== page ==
David Beheshti

PhD Candidate

University of Texas at Austin

Department of Economics

2225 Speedway, Austin, TX 78712

david.beheshti@gmail.com

I am a PhD candidate in economics at the University of Texas at Austin. My research lies in the areas of health economics, public finance, and labor economics. My current research focuses on the impact of opioids on the labor market. I am on the job market and will be available for interviews at the 2020 ASSA meetings in San Diego.

Fields:

Health Economics, Public Finance, Labor Economics, Applied Microeconomics

Expected Graduation Date:

May 2020

Dissertation Committee:

Marika Cabral (Primary): marika.cabral@austin.utexas.edu

Michael Geruso: mike.geruso@austin.utexas.edu

Richard Murphy: richard.murphy@austin.utexas.edu

Working Papers

Press Coverage: Marginal Revolution

The onset of the opioid crisis coincided with the beginning of nearly 15 years of declining labor force participation in the US. Furthermore, the areas most affected by the crisis have generally experienced the worst deteriorations in labor market conditions. Despite these time series and cross-sectional correlations, there is little agreement on the causal effect of opioids on labor market outcomes. I provide new evidence on this question by leveraging a natural experiment which sharply decreased the supply of hydrocodone, one of the most commonly prescribed opioids in the US. I identify the causal impact of this decrease by exploiting pre-existing variation in the extent to which different types of opioids were prescribed across geographies to compare areas more and less exposed to the treatment over time. I find that areas with larger reductions in opioid prescribing experienced relative improvements in employment-to-population ratios, driven primarily by an increase in labor force participation. The regression estimates indicate that a 10 percent decrease in hydrocodone prescriptions increased the employment-to-population ratio by about 0.7 percent. These findings suggest that policies which reduce opioid misuse may also have positive spillovers on the labor market.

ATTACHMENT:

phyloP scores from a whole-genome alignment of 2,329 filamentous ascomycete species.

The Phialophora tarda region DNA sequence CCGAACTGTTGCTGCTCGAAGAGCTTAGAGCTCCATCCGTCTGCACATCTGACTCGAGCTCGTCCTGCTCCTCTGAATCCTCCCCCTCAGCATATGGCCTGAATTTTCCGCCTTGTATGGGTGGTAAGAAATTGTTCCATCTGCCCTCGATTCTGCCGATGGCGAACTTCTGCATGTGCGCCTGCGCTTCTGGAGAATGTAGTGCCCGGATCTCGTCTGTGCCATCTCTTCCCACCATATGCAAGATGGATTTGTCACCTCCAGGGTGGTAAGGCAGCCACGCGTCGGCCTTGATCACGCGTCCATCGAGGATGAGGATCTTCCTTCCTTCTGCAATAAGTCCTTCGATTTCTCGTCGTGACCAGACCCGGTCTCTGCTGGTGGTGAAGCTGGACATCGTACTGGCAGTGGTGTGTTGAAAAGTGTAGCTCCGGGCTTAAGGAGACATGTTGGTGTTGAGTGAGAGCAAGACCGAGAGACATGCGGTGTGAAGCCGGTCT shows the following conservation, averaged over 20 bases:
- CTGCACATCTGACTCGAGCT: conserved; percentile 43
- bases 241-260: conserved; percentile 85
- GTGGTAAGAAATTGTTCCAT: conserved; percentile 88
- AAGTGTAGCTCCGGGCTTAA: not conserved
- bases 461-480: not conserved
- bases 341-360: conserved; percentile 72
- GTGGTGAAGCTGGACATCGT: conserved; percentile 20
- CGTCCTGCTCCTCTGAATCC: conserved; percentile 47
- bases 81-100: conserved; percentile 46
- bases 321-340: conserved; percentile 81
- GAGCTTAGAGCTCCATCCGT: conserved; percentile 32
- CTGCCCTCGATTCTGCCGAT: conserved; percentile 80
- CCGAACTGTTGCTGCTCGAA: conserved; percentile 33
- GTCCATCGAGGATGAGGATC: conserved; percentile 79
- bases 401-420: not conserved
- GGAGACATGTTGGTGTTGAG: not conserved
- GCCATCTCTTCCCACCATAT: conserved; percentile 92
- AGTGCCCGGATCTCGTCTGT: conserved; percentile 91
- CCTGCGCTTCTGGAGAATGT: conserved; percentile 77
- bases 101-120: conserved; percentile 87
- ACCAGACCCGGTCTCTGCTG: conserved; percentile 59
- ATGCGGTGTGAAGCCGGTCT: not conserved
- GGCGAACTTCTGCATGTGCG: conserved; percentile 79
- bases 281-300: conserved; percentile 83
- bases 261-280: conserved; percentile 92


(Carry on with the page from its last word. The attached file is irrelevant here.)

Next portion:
"Cross-State Spillovers from Medical Marijuana Laws"

Previous research on medical marijuana laws (MMLs) has assumed that the effects of MMLs are only present in the states that adopt them. However, anecdotal evidence from politicians and law enforcement officials suggests that MMLs lead to increases in drug-related activity in neighboring states. In this paper I utilize a difference-in-differences strategy to test whether the effects from MMLs spill over across state lines. Using drug rehabilitation admissions data from the Treatment Episode Data Set, I present indirect evidence that MMLs do affect nearby states. Most importantly, I find a substantial reduction in opioid abuse in states which border MML states, suggesting substitution away from prescription opioids and heroin toward marijuana.

peer-reviewed Publications

The US is currently in the midst of the worst drug overdose epidemic in its history, with nearly 64,000 drug overdose deaths in 2016. In response, pharmaceutical companies have begun introducing abuse-deterrent painkillers, pills with properties that make the drug more difficult to misuse. The first such painkiller, a reformulated version of OxyContin, was released in 2010. Previous research has found no net effect on opioid mortality, with users substituting away from OxyContin toward heroin. This paper explores health effects of the reformulation beyond mortality. Exploiting variation across states in OxyContin misuse prior to the reformulation, I find large relative increases in the spread of hepatitis B and C in states most likely to be affected by the reformulation. In aggregate, the estimates suggest that absent the reformulation we would have observed between 66-75% fewer cases of hepatitis C and 46-60% fewer cases of hepatitis B. I document further evidence that points to the likely cause of these effects: the reformulation led individuals to substitute from OxyContin to heroin, which is substantially more likely to be injected, increasing exposure to blood-borne diseases.